Corrie ten Boom
by Jerusha from Texas
Corrie ten Boom was a beacon of light in the midst of the dark horrors surrounding World War II. In fact, her whole family spent their lives spreading rays of hope. Before the war, her mother generously aided others in Haarlem, Holland even after she was paralyzed from a stroke. Corrie’s father was a kind, gracious watchmaker, who would spend hours fixing a watch and then forget to send the bill. Their peaceful life was shattered when the Nazis invaded and conquered Holland. As persecution of the Haarlem Jews raged, the ten Boom’s home became the center of an underground organization that helped Jews find shelter and obtain food. Also, they gladly received high-risk Jews that nobody else would hide, jeopardizing their own lives to save others.
For over a year the ten Boom family assisted Jews fleeing from Hitler’s wrath. However, a fellow Dutchman, who had worked with the Gestapo from the very beginning, betrayed them and almost all of the ten Booms were arrested and imprisoned. Sadly, their father died within ten days, and Corrie and her older sister, Betsie, were separated in the dreary prison. After quite some time, they were transferred to a concentration camp in Holland but were soon sent to Ravensbruck, a notorious and feared concentration camp in Germany itself. With a Bible that had miraculously not been discovered and confiscated, they immediately spread hope and freedom in Christ to hundreds. The whole atmosphere of their extremely overcrowded, flea infested, barracks changed. “What a difference since Betsie had come to this room! Where before this had been the moment for scuffles and cursing, tonight the huge dormitory buzzed with ‘Sorry!’ ‘Excuse me!’ And ‘No harm done!’” Corrie was eventually released from Ravensbruck through a “clerical error” and spent the rest of her life helping people affected by the war.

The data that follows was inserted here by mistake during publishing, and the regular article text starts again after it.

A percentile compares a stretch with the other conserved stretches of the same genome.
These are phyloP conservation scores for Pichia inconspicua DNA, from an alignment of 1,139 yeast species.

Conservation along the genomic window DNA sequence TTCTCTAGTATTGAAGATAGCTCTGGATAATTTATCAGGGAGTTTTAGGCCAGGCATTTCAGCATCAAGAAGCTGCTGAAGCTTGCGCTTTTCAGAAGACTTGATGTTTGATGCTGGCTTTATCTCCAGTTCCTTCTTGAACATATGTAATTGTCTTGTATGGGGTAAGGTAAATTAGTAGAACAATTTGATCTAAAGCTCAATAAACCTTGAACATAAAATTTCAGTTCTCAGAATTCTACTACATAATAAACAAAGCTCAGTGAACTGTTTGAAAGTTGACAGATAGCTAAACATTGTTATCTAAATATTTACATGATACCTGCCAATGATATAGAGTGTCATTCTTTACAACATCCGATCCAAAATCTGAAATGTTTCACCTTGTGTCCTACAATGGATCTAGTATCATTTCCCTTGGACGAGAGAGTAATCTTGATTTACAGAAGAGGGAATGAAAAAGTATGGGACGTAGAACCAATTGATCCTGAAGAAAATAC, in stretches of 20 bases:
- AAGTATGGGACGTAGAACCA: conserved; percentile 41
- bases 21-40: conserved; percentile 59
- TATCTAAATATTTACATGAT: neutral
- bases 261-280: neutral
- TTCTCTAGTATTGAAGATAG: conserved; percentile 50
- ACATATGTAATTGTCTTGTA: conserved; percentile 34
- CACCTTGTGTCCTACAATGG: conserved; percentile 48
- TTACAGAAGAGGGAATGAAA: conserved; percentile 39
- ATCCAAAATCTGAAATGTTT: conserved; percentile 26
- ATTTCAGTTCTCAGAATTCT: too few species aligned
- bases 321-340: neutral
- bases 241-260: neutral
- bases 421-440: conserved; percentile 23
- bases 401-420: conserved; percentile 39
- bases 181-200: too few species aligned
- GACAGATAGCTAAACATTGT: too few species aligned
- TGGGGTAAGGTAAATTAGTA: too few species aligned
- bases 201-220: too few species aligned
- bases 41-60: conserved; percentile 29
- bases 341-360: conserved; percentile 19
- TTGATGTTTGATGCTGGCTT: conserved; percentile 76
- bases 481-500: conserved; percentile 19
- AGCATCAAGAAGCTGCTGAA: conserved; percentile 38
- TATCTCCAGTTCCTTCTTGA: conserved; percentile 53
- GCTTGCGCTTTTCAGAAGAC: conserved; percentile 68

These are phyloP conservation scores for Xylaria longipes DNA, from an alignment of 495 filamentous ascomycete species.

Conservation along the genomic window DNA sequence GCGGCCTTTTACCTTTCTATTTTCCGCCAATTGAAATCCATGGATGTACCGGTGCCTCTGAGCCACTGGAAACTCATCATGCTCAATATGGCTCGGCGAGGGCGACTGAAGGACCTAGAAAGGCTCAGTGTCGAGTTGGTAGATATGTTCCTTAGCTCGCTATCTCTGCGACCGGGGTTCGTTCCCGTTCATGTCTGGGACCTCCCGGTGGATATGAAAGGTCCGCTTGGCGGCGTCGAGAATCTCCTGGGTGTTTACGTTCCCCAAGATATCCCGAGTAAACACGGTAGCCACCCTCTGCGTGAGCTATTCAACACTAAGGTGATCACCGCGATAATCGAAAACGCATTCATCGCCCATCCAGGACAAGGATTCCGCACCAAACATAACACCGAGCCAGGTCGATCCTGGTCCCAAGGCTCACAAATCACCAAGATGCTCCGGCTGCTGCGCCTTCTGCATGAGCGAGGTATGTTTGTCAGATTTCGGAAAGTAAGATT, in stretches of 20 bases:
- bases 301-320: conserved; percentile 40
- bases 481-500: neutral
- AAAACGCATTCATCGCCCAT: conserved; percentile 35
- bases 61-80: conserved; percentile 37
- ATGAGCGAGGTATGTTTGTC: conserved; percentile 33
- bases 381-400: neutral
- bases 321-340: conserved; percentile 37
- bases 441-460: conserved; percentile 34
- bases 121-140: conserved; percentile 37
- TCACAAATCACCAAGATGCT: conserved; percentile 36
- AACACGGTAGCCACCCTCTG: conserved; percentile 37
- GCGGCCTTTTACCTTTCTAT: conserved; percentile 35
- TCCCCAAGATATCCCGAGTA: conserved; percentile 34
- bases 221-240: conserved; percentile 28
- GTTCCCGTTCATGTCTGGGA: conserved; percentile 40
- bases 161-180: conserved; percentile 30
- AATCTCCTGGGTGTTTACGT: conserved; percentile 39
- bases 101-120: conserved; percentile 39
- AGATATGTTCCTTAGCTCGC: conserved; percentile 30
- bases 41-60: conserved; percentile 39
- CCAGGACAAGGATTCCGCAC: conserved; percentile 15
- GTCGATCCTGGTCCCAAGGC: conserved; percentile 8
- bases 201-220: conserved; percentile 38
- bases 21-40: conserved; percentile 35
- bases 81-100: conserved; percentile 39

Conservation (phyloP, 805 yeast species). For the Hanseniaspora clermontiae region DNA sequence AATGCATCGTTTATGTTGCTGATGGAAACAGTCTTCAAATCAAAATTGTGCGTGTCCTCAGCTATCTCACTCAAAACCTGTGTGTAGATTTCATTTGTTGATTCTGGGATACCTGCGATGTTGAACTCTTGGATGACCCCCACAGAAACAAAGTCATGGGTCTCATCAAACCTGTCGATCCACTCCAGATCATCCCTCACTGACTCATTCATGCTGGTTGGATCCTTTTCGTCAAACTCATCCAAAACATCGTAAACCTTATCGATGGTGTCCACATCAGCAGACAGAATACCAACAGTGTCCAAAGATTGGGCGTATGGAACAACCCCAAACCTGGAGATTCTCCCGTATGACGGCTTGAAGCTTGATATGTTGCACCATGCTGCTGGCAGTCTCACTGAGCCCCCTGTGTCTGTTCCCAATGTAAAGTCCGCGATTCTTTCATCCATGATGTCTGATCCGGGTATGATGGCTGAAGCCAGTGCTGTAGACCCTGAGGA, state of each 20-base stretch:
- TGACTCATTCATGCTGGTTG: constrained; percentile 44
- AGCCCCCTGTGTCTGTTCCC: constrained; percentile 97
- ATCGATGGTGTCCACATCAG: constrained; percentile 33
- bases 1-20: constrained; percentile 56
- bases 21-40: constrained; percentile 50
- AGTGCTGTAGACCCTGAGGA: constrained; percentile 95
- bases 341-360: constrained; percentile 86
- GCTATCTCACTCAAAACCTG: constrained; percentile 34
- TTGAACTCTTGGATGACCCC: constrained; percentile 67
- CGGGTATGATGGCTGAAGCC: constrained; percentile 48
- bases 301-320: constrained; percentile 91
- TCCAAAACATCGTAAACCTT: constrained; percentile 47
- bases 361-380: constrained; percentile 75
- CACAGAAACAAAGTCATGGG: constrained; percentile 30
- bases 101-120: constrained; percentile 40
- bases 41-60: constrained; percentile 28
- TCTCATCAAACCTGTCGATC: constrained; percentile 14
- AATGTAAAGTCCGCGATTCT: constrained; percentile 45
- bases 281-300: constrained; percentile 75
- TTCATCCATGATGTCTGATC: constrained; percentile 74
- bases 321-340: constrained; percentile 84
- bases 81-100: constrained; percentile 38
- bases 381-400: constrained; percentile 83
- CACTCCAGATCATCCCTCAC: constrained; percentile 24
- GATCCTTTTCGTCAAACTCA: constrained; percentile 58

Corrie ten Boom is my hero because she persevered through Christ and brought hope to hundreds of people. Not only did Corrie help those around her, but she also forgave those that had wronged her. She shook hands with a former guard of Ravensbruck, forgave the man that had betrayed her family, and continued loving and forgiving her previous enemies. After the war, she opened a house in Holland where people could heal from the devastation of the war. Corrie also transformed an old concentration camp to a place where some of the millions of homeless Germans could live and learn about Christ. Through perseverance, sacrifice, kindness, and trust in Christ, Corrie did all she could to save people’s lives, naturally as well as spiritually, and that is what makes her a true hero.
Page created on 5/19/2007 12:00:00 AM
Last edited 5/19/2007 12:00:00 AM
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